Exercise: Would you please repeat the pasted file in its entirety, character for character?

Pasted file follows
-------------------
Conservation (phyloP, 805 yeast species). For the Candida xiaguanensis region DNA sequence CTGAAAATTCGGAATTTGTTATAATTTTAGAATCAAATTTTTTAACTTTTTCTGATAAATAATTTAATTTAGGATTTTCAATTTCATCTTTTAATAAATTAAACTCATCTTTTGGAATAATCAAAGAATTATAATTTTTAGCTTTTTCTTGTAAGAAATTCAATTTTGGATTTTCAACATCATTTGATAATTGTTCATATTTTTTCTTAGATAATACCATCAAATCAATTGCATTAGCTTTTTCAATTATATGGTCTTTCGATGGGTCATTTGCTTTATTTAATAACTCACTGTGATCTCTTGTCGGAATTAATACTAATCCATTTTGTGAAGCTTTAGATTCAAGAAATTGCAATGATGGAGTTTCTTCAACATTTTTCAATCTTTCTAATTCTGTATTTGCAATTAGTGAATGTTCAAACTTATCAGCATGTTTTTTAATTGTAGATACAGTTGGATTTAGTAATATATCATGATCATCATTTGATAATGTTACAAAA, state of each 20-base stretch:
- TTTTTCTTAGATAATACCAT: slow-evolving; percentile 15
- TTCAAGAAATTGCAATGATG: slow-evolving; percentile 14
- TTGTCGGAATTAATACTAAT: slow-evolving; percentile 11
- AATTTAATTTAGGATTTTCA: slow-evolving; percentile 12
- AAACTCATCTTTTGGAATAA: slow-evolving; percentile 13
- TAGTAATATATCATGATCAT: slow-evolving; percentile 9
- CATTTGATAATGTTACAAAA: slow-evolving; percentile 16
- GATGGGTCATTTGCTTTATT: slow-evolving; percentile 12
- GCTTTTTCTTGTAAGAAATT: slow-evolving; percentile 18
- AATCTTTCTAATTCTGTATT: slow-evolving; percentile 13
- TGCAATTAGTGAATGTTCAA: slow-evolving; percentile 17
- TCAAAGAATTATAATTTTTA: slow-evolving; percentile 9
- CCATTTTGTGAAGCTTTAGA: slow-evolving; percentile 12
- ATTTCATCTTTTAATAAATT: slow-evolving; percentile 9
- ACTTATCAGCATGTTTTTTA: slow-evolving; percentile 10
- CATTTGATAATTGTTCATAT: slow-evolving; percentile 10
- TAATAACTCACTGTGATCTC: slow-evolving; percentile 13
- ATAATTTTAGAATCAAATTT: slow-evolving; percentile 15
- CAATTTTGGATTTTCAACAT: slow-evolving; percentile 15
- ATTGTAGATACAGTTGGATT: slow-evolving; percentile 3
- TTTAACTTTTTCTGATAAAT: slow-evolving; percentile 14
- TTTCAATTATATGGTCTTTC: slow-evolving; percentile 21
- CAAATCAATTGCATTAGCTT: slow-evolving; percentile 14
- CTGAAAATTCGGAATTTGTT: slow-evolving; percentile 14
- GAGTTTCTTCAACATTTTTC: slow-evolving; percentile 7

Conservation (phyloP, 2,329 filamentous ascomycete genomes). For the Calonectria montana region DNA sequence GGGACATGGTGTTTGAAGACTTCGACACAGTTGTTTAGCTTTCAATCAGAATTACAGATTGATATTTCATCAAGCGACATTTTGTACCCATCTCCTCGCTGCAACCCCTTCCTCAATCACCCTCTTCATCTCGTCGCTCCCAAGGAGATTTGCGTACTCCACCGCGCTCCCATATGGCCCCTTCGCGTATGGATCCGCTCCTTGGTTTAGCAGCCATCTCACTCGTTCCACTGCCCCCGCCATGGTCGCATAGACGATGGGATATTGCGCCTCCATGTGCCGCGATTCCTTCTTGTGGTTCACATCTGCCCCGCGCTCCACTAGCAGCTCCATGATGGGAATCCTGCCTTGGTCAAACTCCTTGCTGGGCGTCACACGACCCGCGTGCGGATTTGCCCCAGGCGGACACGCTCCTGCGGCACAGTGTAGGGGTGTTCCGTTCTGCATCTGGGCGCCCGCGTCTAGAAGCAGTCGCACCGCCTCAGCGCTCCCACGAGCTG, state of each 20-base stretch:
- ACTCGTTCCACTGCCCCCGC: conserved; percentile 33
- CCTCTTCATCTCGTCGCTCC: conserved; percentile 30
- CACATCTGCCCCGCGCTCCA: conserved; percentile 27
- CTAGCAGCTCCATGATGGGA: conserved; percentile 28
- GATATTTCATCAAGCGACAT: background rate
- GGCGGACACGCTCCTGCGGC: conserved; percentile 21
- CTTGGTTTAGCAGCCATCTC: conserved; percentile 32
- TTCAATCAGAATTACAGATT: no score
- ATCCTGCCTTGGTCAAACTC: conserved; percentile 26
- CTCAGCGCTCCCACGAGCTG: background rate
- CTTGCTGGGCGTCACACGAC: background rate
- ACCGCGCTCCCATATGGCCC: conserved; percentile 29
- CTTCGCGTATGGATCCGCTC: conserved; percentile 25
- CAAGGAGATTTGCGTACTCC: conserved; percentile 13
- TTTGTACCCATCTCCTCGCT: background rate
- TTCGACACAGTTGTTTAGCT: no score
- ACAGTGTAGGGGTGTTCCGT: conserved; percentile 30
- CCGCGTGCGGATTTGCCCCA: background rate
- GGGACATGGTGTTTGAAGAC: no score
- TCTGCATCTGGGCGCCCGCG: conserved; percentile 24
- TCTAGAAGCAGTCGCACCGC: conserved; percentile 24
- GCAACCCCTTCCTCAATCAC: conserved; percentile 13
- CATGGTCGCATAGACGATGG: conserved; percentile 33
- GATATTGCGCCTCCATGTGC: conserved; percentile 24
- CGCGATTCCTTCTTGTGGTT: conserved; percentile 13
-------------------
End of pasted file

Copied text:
Conservation (phyloP, 805 yeast species). For the Candida xiaguanensis region DNA sequence CTGAAAATTCGGAATTTGTTATAATTTTAGAATCAAATTTTTTAACTTTTTCTGATAAATAATTTAATTTAGGATTTTCAATTTCATCTTTTAATAAATTAAACTCATCTTTTGGAATAATCAAAGAATTATAATTTTTAGCTTTTTCTTGTAAGAAATTCAATTTTGGATTTTCAACATCATTTGATAATTGTTCATATTTTTTCTTAGATAATACCATCAAATCAATTGCATTAGCTTTTTCAATTATATGGTCTTTCGATGGGTCATTTGCTTTATTTAATAACTCACTGTGATCTCTTGTCGGAATTAATACTAATCCATTTTGTGAAGCTTTAGATTCAAGAAATTGCAATGATGGAGTTTCTTCAACATTTTTCAATCTTTCTAATTCTGTATTTGCAATTAGTGAATGTTCAAACTTATCAGCATGTTTTTTAATTGTAGATACAGTTGGATTTAGTAATATATCATGATCATCATTTGATAATGTTACAAAA, state of each 20-base stretch:
- TTTTTCTTAGATAATACCAT: slow-evolving; percentile 15
- TTCAAGAAATTGCAATGATG: slow-evolving; percentile 14
- TTGTCGGAATTAATACTAAT: slow-evolving; percentile 11
- AATTTAATTTAGGATTTTCA: slow-evolving; percentile 12
- AAACTCATCTTTTGGAATAA: slow-evolving; percentile 13
- TAGTAATATATCATGATCAT: slow-evolving; percentile 9
- CATTTGATAATGTTACAAAA: slow-evolving; percentile 16
- GATGGGTCATTTGCTTTATT: slow-evolving; percentile 12
- GCTTTTTCTTGTAAGAAATT: slow-evolving; percentile 18
- AATCTTTCTAATTCTGTATT: slow-evolving; percentile 13
- TGCAATTAGTGAATGTTCAA: slow-evolving; percentile 17
- TCAAAGAATTATAATTTTTA: slow-evolving; percentile 9
- CCATTTTGTGAAGCTTTAGA: slow-evolving; percentile 12
- ATTTCATCTTTTAATAAATT: slow-evolving; percentile 9
- ACTTATCAGCATGTTTTTTA: slow-evolving; percentile 10
- CATTTGATAATTGTTCATAT: slow-evolving; percentile 10
- TAATAACTCACTGTGATCTC: slow-evolving; percentile 13
- ATAATTTTAGAATCAAATTT: slow-evolving; percentile 15
- CAATTTTGGATTTTCAACAT: slow-evolving; percentile 15
- ATTGTAGATACAGTTGGATT: slow-evolving; percentile 3
- TTTAACTTTTTCTGATAAAT: slow-evolving; percentile 14
- TTTCAATTATATGGTCTTTC: slow-evolving; percentile 21
- CAAATCAATTGCATTAGCTT: slow-evolving; percentile 14
- CTGAAAATTCGGAATTTGTT: slow-evolving; percentile 14
- GAGTTTCTTCAACATTTTTC: slow-evolving; percentile 7

Conservation (phyloP, 2,329 filamentous ascomycete genomes). For the Calonectria montana region DNA sequence GGGACATGGTGTTTGAAGACTTCGACACAGTTGTTTAGCTTTCAATCAGAATTACAGATTGATATTTCATCAAGCGACATTTTGTACCCATCTCCTCGCTGCAACCCCTTCCTCAATCACCCTCTTCATCTCGTCGCTCCCAAGGAGATTTGCGTACTCCACCGCGCTCCCATATGGCCCCTTCGCGTATGGATCCGCTCCTTGGTTTAGCAGCCATCTCACTCGTTCCACTGCCCCCGCCATGGTCGCATAGACGATGGGATATTGCGCCTCCATGTGCCGCGATTCCTTCTTGTGGTTCACATCTGCCCCGCGCTCCACTAGCAGCTCCATGATGGGAATCCTGCCTTGGTCAAACTCCTTGCTGGGCGTCACACGACCCGCGTGCGGATTTGCCCCAGGCGGACACGCTCCTGCGGCACAGTGTAGGGGTGTTCCGTTCTGCATCTGGGCGCCCGCGTCTAGAAGCAGTCGCACCGCCTCAGCGCTCCCACGAGCTG, state of each 20-base stretch:
- ACTCGTTCCACTGCCCCCGC: conserved; percentile 33
- CCTCTTCATCTCGTCGCTCC: conserved; percentile 30
- CACATCTGCCCCGCGCTCCA: conserved; percentile 27
- CTAGCAGCTCCATGATGGGA: conserved; percentile 28
- GATATTTCATCAAGCGACAT: background rate
- GGCGGACACGCTCCTGCGGC: conserved; percentile 21
- CTTGGTTTAGCAGCCATCTC: conserved; percentile 32
- TTCAATCAGAATTACAGATT: no score
- ATCCTGCCTTGGTCAAACTC: conserved; percentile 26
- CTCAGCGCTCCCACGAGCTG: background rate
- CTTGCTGGGCGTCACACGAC: background rate
- ACCGCGCTCCCATATGGCCC: conserved; percentile 29
- CTTCGCGTATGGATCCGCTC: conserved; percentile 25
- CAAGGAGATTTGCGTACTCC: conserved; percentile 13
- TTTGTACCCATCTCCTCGCT: background rate
- TTCGACACAGTTGTTTAGCT: no score
- ACAGTGTAGGGGTGTTCCGT: conserved; percentile 30
- CCGCGTGCGGATTTGCCCCA: background rate
- GGGACATGGTGTTTGAAGAC: no score
- TCTGCATCTGGGCGCCCGCG: conserved; percentile 24
- TCTAGAAGCAGTCGCACCGC: conserved; percentile 24
- GCAACCCCTTCCTCAATCAC: conserved; percentile 13
- CATGGTCGCATAGACGATGG: conserved; percentile 33
- GATATTGCGCCTCCATGTGC: conserved; percentile 24
- CGCGATTCCTTCTTGTGGTT: conserved; percentile 13